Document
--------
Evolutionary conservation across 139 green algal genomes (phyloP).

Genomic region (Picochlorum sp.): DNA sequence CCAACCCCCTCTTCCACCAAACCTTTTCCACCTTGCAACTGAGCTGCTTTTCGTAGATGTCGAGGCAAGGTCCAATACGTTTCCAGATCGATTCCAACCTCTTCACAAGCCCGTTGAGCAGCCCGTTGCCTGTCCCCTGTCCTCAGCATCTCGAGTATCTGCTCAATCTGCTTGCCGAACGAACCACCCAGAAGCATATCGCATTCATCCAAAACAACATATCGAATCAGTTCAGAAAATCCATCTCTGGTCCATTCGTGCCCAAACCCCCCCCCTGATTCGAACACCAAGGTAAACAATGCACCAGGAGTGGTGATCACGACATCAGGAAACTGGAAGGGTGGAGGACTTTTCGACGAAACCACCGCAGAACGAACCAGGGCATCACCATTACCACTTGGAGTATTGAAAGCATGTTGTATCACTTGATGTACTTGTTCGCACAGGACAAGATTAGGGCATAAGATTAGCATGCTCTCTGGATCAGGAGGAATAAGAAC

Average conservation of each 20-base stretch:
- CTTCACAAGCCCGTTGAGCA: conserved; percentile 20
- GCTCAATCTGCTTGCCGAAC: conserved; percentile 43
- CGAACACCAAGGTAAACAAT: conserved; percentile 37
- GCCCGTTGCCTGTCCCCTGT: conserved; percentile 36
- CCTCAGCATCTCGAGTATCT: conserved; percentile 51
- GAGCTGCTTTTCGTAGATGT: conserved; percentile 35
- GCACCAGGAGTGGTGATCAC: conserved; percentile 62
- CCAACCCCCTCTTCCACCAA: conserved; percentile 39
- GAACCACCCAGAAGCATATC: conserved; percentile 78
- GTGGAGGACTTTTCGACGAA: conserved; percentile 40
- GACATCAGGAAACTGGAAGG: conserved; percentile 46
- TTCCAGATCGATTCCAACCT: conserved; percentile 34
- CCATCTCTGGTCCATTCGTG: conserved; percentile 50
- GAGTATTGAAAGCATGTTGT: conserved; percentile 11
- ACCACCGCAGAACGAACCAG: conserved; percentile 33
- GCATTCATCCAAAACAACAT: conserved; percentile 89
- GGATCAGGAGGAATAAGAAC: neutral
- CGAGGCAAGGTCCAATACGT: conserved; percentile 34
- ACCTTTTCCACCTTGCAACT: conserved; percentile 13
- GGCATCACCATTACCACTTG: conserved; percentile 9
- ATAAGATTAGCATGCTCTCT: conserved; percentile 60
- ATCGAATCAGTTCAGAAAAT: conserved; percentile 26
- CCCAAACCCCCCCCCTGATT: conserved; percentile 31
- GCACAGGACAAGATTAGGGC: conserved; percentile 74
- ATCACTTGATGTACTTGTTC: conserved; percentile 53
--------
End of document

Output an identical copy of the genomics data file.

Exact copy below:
Evolutionary conservation across 139 green algal genomes (phyloP).

Genomic region (Picochlorum sp.): DNA sequence CCAACCCCCTCTTCCACCAAACCTTTTCCACCTTGCAACTGAGCTGCTTTTCGTAGATGTCGAGGCAAGGTCCAATACGTTTCCAGATCGATTCCAACCTCTTCACAAGCCCGTTGAGCAGCCCGTTGCCTGTCCCCTGTCCTCAGCATCTCGAGTATCTGCTCAATCTGCTTGCCGAACGAACCACCCAGAAGCATATCGCATTCATCCAAAACAACATATCGAATCAGTTCAGAAAATCCATCTCTGGTCCATTCGTGCCCAAACCCCCCCCCTGATTCGAACACCAAGGTAAACAATGCACCAGGAGTGGTGATCACGACATCAGGAAACTGGAAGGGTGGAGGACTTTTCGACGAAACCACCGCAGAACGAACCAGGGCATCACCATTACCACTTGGAGTATTGAAAGCATGTTGTATCACTTGATGTACTTGTTCGCACAGGACAAGATTAGGGCATAAGATTAGCATGCTCTCTGGATCAGGAGGAATAAGAAC

Average conservation of each 20-base stretch:
- CTTCACAAGCCCGTTGAGCA: conserved; percentile 20
- GCTCAATCTGCTTGCCGAAC: conserved; percentile 43
- CGAACACCAAGGTAAACAAT: conserved; percentile 37
- GCCCGTTGCCTGTCCCCTGT: conserved; percentile 36
- CCTCAGCATCTCGAGTATCT: conserved; percentile 51
- GAGCTGCTTTTCGTAGATGT: conserved; percentile 35
- GCACCAGGAGTGGTGATCAC: conserved; percentile 62
- CCAACCCCCTCTTCCACCAA: conserved; percentile 39
- GAACCACCCAGAAGCATATC: conserved; percentile 78
- GTGGAGGACTTTTCGACGAA: conserved; percentile 40
- GACATCAGGAAACTGGAAGG: conserved; percentile 46
- TTCCAGATCGATTCCAACCT: conserved; percentile 34
- CCATCTCTGGTCCATTCGTG: conserved; percentile 50
- GAGTATTGAAAGCATGTTGT: conserved; percentile 11
- ACCACCGCAGAACGAACCAG: conserved; percentile 33
- GCATTCATCCAAAACAACAT: conserved; percentile 89
- GGATCAGGAGGAATAAGAAC: neutral
- CGAGGCAAGGTCCAATACGT: conserved; percentile 34
- ACCTTTTCCACCTTGCAACT: conserved; percentile 13
- GGCATCACCATTACCACTTG: conserved; percentile 9
- ATAAGATTAGCATGCTCTCT: conserved; percentile 60
- ATCGAATCAGTTCAGAAAAT: conserved; percentile 26
- CCCAAACCCCCCCCCTGATT: conserved; percentile 31
- GCACAGGACAAGATTAGGGC: conserved; percentile 74
- ATCACTTGATGTACTTGTTC: conserved; percentile 53